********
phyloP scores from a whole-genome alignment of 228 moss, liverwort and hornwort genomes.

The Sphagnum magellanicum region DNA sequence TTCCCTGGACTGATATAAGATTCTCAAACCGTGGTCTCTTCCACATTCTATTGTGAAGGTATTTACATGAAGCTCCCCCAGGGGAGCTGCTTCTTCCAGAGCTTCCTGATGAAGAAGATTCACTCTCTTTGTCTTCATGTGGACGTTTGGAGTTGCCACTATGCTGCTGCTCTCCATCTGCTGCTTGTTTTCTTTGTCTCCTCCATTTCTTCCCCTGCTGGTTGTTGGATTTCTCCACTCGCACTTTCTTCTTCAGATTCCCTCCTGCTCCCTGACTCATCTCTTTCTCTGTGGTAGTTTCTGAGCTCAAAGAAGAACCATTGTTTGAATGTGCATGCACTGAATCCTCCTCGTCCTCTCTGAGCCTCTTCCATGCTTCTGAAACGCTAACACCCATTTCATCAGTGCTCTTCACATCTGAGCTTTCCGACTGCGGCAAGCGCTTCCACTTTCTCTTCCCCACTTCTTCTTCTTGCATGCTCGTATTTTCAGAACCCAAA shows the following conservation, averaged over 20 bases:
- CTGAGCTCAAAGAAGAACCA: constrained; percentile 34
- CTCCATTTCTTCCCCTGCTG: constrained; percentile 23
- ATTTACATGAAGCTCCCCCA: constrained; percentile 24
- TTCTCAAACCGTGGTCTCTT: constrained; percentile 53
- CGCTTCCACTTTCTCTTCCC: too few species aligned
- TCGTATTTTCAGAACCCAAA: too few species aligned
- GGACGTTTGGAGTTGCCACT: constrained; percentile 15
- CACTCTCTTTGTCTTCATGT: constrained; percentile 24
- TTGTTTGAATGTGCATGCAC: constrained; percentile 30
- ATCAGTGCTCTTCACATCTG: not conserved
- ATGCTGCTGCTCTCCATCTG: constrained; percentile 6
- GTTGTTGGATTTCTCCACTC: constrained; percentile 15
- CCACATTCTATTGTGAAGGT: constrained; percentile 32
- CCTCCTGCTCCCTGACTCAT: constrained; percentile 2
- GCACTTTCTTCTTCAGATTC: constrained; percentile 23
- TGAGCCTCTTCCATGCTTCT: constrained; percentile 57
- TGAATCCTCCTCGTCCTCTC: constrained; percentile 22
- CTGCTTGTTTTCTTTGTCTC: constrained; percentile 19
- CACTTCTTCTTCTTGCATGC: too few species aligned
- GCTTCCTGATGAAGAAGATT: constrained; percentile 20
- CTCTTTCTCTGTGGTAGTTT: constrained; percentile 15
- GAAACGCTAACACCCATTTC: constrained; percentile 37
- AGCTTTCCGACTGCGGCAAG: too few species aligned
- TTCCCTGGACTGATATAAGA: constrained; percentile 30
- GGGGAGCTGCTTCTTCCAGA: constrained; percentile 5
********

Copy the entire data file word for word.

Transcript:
phyloP scores from a whole-genome alignment of 228 moss, liverwort and hornwort genomes.

The Sphagnum magellanicum region DNA sequence TTCCCTGGACTGATATAAGATTCTCAAACCGTGGTCTCTTCCACATTCTATTGTGAAGGTATTTACATGAAGCTCCCCCAGGGGAGCTGCTTCTTCCAGAGCTTCCTGATGAAGAAGATTCACTCTCTTTGTCTTCATGTGGACGTTTGGAGTTGCCACTATGCTGCTGCTCTCCATCTGCTGCTTGTTTTCTTTGTCTCCTCCATTTCTTCCCCTGCTGGTTGTTGGATTTCTCCACTCGCACTTTCTTCTTCAGATTCCCTCCTGCTCCCTGACTCATCTCTTTCTCTGTGGTAGTTTCTGAGCTCAAAGAAGAACCATTGTTTGAATGTGCATGCACTGAATCCTCCTCGTCCTCTCTGAGCCTCTTCCATGCTTCTGAAACGCTAACACCCATTTCATCAGTGCTCTTCACATCTGAGCTTTCCGACTGCGGCAAGCGCTTCCACTTTCTCTTCCCCACTTCTTCTTCTTGCATGCTCGTATTTTCAGAACCCAAA shows the following conservation, averaged over 20 bases:
- CTGAGCTCAAAGAAGAACCA: constrained; percentile 34
- CTCCATTTCTTCCCCTGCTG: constrained; percentile 23
- ATTTACATGAAGCTCCCCCA: constrained; percentile 24
- TTCTCAAACCGTGGTCTCTT: constrained; percentile 53
- CGCTTCCACTTTCTCTTCCC: too few species aligned
- TCGTATTTTCAGAACCCAAA: too few species aligned
- GGACGTTTGGAGTTGCCACT: constrained; percentile 15
- CACTCTCTTTGTCTTCATGT: constrained; percentile 24
- TTGTTTGAATGTGCATGCAC: constrained; percentile 30
- ATCAGTGCTCTTCACATCTG: not conserved
- ATGCTGCTGCTCTCCATCTG: constrained; percentile 6
- GTTGTTGGATTTCTCCACTC: constrained; percentile 15
- CCACATTCTATTGTGAAGGT: constrained; percentile 32
- CCTCCTGCTCCCTGACTCAT: constrained; percentile 2
- GCACTTTCTTCTTCAGATTC: constrained; percentile 23
- TGAGCCTCTTCCATGCTTCT: constrained; percentile 57
- TGAATCCTCCTCGTCCTCTC: constrained; percentile 22
- CTGCTTGTTTTCTTTGTCTC: constrained; percentile 19
- CACTTCTTCTTCTTGCATGC: too few species aligned
- GCTTCCTGATGAAGAAGATT: constrained; percentile 20
- CTCTTTCTCTGTGGTAGTTT: constrained; percentile 15
- GAAACGCTAACACCCATTTC: constrained; percentile 37
- AGCTTTCCGACTGCGGCAAG: too few species aligned
- TTCCCTGGACTGATATAAGA: constrained; percentile 30
- GGGGAGCTGCTTCTTCCAGA: constrained; percentile 5